The earlier someone is diagnosed with Parkinson’s disease, the sooner they can start receiving treatment. That can mean less severe symptoms and improved quality of the life for those with the chronic degenerate disease. Now, a new technique described in The Lancet Neurology offers doctors a tool to test for Parkinson’s even before people start having symptoms.
Researchers recruited 1123 participants and administered a spinal tap to measure levels of a protein called alpha-synuclein. When misfolded, this protein causes others like it to misfold as well, kicking off a cascade. The misfolded proteins can clump together, damaging brain cells and leading to symptoms of Parkinson’s disease.
The scientists mixed the alpha-synuclein taken from patients with normal versions of the protein and observed whether the mixture clumped up. In 87% of cases, the test accurately pinpointed who had Parkinson’s disease, even before they began to develop symptoms.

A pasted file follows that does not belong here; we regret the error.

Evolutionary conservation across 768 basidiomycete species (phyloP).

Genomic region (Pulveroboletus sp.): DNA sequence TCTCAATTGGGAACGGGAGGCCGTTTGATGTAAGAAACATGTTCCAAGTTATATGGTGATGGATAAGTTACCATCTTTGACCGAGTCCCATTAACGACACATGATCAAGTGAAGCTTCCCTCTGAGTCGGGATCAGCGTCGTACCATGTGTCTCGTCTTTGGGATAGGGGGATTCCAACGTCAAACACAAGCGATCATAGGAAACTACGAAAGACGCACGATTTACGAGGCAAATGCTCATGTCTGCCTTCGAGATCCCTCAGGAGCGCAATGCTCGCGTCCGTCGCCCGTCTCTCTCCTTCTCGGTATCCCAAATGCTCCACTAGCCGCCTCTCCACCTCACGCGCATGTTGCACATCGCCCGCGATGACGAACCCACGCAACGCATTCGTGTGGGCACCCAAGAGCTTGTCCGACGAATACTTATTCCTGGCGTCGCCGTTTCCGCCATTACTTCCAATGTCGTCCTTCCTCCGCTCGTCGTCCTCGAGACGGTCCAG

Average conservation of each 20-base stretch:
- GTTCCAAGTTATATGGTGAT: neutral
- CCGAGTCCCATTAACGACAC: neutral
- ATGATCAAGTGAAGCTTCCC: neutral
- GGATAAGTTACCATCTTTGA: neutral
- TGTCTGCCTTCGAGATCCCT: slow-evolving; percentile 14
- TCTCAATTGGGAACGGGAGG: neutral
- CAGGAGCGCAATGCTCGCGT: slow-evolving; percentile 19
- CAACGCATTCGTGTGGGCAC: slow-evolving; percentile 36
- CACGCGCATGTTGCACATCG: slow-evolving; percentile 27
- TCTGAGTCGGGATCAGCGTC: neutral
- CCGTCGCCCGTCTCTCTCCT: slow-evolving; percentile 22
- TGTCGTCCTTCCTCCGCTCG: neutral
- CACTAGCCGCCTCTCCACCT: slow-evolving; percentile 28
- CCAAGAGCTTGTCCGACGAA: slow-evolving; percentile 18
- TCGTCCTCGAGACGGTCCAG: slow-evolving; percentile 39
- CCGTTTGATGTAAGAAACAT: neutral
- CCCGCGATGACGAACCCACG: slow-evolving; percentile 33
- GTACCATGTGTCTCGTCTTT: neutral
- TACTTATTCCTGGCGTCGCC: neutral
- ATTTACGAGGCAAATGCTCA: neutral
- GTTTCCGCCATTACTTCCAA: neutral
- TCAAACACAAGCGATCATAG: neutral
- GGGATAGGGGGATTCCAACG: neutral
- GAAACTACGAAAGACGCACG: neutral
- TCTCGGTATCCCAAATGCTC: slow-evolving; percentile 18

The test, funded in part by the Michael J. Fox Foundation, was particularly predictive for patients with a particular type of Parkinson’s disease characterized by loss of sense of smell; it was less successful and predicting the disease in people with mutations in the LRRK2 gene, which is thought to contribute to developing the disease pathology. Those results suggest the test could help scientists learn more about how the biology of disease differs from person to person, which could help scientists design clinical trials for future treatments, STAT reports.